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Back in the USA

September 16, 1945

Letters from Theodore Katz

man in uniform crouched down next to a skeleton of a cat perched in a standing position at his feet

Ted with his "pet cat"

[postmarked September 16, 1945]


Dearest Helen –

After a delightful conversation this evening, I shall again attempt to carry on by the mails. You sounded wonderful – but I wish I could have seen you. (I can see you wisely nodding and saying “Naturally”). How is your weight? Still holding forth? The next time I see you, do you know what the first thing I’ll do will be? I’ll feel your stomache [sic] – the old test – remember? Everyone says that I look much better now than when I first came back. If that’s true then I must have been horrible then. Of course, being slightly prejudiced you’ll say no. But as long as you think I’m handsome – that’s all that matters – The Enchanted Cottage –

All of those pictures you will find enclosed were taken in Germany, after the end of the war. We’d just gotten our ETO jackets and were showing the Germans what the well-dressed soldier was wearing. In one of them, you will note my pet cat – a little thin perhaps – but even mice were scarce.

Last night, we had another party dedicated to the breakup of Co. “A” – this time, though, it was a select group – 12 of us and Landry – we went to a small town near camp, where there were no other soldiers – had a very nice steak dinner – and then had some beer and talked & reminisced until the wee hours.

Consequently when I got home this afternoon, the first thing I did after eating one of Mom’s inimitable menus, was to go up to our boudoir and take a nap. Of course, I didn’t come home alone. I couldn’t bear to leave our friend at camp alone – so I brought him along. Well, you know how he usually is – sleeping all the time (except when you’re around.) Anyhow, I asked him if he’d care for a nap too, but as he was already asleep he didn’t answer, so I carried him up, took off my shoes, crawled under the big blue quilt, stretched, gave a long yawn and snuggled down for a nice nap. In my drowsiness I began to think of you and everything was so nice – when all of a sudden, he wakes up. So I give him a caustic glance, and tell him to go to sleep. But no – he says that he’s not sleepy. “Let’s talk about Helen,” he says and I accuse him of reading my mind. As you know he’s very good at that and as I am thinking of you very much at the moment, he becomes more and more wide awake. So I try a new tactic by using an old Chinese phrase “Zawl gawrnisht helfen” – go to sleep” – but, honestly, I never saw such a stubborn guy. Well, we finally fell asleep but it was an awful struggle. The clincher was when I told him that if he didn’t get lots of sleep now, he’d be too tired to stay awake when we see you soon – and I know that you both wouldn’t want that. Do you have any messages for him?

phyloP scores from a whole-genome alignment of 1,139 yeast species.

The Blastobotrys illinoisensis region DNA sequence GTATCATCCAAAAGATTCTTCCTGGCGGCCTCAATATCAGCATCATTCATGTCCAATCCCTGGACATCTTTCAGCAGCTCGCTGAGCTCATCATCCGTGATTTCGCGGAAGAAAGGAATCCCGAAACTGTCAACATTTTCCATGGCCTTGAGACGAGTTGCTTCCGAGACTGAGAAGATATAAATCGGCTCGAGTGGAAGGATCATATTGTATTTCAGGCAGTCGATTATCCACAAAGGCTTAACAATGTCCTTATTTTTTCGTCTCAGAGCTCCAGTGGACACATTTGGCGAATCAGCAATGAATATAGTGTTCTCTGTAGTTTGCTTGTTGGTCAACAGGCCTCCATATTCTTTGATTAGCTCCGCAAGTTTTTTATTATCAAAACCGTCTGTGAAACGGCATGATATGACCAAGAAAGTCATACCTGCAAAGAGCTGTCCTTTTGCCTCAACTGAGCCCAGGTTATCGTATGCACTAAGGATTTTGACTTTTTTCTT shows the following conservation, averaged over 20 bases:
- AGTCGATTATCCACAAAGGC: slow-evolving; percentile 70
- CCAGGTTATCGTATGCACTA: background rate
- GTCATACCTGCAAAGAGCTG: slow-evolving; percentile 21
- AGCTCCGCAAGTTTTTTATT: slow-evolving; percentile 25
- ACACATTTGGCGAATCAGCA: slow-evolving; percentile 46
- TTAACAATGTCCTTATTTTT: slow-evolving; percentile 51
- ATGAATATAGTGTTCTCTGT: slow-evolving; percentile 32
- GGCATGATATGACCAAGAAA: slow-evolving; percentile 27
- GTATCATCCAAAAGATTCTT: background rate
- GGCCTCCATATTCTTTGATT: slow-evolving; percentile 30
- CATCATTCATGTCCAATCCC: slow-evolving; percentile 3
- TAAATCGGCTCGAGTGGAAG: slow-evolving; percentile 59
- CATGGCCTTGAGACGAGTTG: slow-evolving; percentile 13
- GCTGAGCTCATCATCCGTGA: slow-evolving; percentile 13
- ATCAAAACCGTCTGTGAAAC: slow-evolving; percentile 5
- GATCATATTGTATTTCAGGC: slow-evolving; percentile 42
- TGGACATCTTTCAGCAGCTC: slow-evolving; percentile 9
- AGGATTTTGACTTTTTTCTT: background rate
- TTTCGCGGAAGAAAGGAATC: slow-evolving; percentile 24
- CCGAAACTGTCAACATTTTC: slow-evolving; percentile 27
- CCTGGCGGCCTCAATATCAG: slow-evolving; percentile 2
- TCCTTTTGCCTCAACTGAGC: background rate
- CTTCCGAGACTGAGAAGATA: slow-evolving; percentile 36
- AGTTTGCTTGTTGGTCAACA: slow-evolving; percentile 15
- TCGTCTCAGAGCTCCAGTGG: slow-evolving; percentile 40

When the folks get your copy of the “Adventures of the Ghosts,” I’ve instructed them to send it back to you, as they have a copy that I got from one of the fellows this morning. They still have us on the Secret List – can you imagine such stupidity. The war’s over – and the story can be had by anyone who wishes to purchase a copy of that paper – the outfit breaking up – and they still haven’t taken us off the secret list. Someone must have forgotten about us.

Wednesday I’ll be on my way to Ft. Myers [sic] (and it’s not in Florida). It’ll be funny going into a new outfit. Almost like just coming into the Army again – but I hope it won’t be for long. Anyway I still think I’m fortunate in not going to Miss. – and besides, maybe you’ll be going back to Washington, per tonight’s conversation.

Art will be coming in at 4 A.M. – so I probably won’t see him until breakfast, which will probably be at noon. So you see, everything’s worked out just about right – except for one detail – an important one – you’re not here. If not for that screwed-up graduation, you’d have been here too. Curse – curse – curse. And – if you were here right now – oh Helen – words fail me.

And now I’m off to a shower and then to bed. Give my best to the folks and I hope that all is well at the household and that the period of fevers & thermometers is over. – And please don’t say things like “I hate to bother you with my troubles” – I don’t want to be left out of anything. Don’t forget that “ – For better or for worse, in sickness and health” business. That’s in the contract – And if that sounds business-like – I’ll make up for it all later – when we play that delightful game of yours “Master & Slave” –

I love you Helen –

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